Release DetailsLABEL Atlantic Records
RELEASED ON 10/4/2005
Us And Them
posted on 6/2006 By:
A couple weeks back after the queue received it’s weekly-or-so fluffing, while going through the releases, I was taken aback slightly seeing that Shinedown’s successful Us And Them was nestled among the heavies. Maybe it was there for a while and a blonde moment caused my lack of observation, but it was surprising to see it scheduled for critical evaluation here. As most of you probably already know, Shinedown ain’t metal, which is fine with me. Perhaps shift your brain slightly to the side of your choice along with me here, and maybe tap back into that part of you that remembers all which blasts isn’t gold… or something. You might dig this.
What Goes Right: Tons. Please understand I know next to nothing about this band, other than they’re already very popular, and recently landed a sweet support gig on the upcoming Godsmack & Rob Zombie tour. Other than that, no clue. I half expected some horrible Chevelle / Breaking Benjamin / Crossfade situation to come stumbling awkwardly out of the speakers, but there’s nothing clumsy at all about Us And Them. I would call this authentic unless someone could prove otherwise. Smooth underlying southern grooves with a cascading vocal delivery, encompassing an entirely modern sound without sounding like a corporate assembly are the order of the day, capped off by some of the best rock songwriting I’ve heard in eons.
The power of the riff is downplayed in more mainstream environments, and Shinedown is not a riff-based band even though their compositions are still somewhat dependant on guitar hooks to get the point across. It’s the creative, impressive vocal melodies supplied by Brent Smith that carries this album to such heights. Swagger, soul, range and ability, he’s got it down flawlessly. Goddamn, this dude can lay down the law on the microphone, whether he’s singing softly yet with masculine grit, or just wailing for all he’s worth, the vocals are badass on par with Chris Cornell on his best day.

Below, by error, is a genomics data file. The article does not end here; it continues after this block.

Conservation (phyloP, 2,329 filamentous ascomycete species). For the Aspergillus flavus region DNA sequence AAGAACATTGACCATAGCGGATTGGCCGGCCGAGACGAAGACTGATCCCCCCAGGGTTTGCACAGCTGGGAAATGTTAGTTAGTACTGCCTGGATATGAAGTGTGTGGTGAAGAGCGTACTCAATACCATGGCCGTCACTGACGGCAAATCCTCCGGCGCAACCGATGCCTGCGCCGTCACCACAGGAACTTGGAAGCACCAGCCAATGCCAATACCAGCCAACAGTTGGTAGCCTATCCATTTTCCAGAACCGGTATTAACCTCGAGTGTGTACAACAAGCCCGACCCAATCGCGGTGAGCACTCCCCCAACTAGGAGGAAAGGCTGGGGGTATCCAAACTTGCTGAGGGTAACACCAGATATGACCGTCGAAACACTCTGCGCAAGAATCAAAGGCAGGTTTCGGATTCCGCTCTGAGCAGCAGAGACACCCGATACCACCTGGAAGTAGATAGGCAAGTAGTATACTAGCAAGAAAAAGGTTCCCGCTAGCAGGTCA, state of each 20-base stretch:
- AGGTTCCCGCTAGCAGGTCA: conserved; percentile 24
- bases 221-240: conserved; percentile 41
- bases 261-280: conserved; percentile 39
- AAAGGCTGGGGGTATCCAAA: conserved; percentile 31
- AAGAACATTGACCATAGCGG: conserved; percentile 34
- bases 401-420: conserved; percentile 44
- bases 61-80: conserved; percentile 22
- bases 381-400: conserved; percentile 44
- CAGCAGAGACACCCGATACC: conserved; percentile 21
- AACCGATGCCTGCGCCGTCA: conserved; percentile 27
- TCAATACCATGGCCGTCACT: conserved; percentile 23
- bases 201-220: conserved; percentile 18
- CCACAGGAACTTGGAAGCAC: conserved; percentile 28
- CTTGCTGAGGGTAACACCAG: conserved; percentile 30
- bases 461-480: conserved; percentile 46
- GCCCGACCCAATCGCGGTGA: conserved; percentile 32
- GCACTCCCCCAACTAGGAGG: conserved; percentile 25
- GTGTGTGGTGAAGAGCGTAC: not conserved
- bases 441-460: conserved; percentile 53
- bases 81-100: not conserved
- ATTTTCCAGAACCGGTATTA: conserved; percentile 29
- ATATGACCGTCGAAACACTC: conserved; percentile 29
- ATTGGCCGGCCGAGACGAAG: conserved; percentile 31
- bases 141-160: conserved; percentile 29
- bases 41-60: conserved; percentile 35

The music itself is a quirky melding of post-grunge and southern blues, and acts as support more than anything, with some mighty catchy, thoughtful harmonies and acoustics smeared about. The songs are crafted well, and don’t really have a sound modeled for radio even if they get played on the radio. While there isn’t any innovative structure to the tunes, they’re all solidly or excellently arranged, and avoid sounding too 'Los Angeles'. It’s a little King’s X, a little Black Label Society, and a little Soundgarden without ripping off any of them. Nice. “Beyond The Sun” in particular is sublime, and the chorus to “Lady So Divine” is fantastic.
What Goes Wrong: "The Dream" is totally unnecessary as an intro, and “I Dare You” slips up a bit and tumbles into primetime drama soundtrack territory. It’s kind of funny, standing as the only song on the album that sounds uninspired and below par compared to the heart and vibrancy of the rest of the material. At the same time "Trade Yourself In” is a little too busy, and the only example of an overworked tune on the disc. A bit too Nickelback for my taste in the vocal delivery, but still better than anything on any Nickelback album I’ve heard. The production is also on the thin side, a broadening of the bass would have helped things immensely to add some desired bottom end, and much like this review, the 13 song tracklisting could have been edited down somewhat.
The Verdict: It’s damn good rock music, man. Us And Them isn’t a perfect album, but it does the job, and does it well. Get used to hearing about this band, because for once the masses got it right. This is an excellent rock album that deserves a fair shake if you’re any kind of fan of the style. Highly recommended, it's that simple. Check it out.
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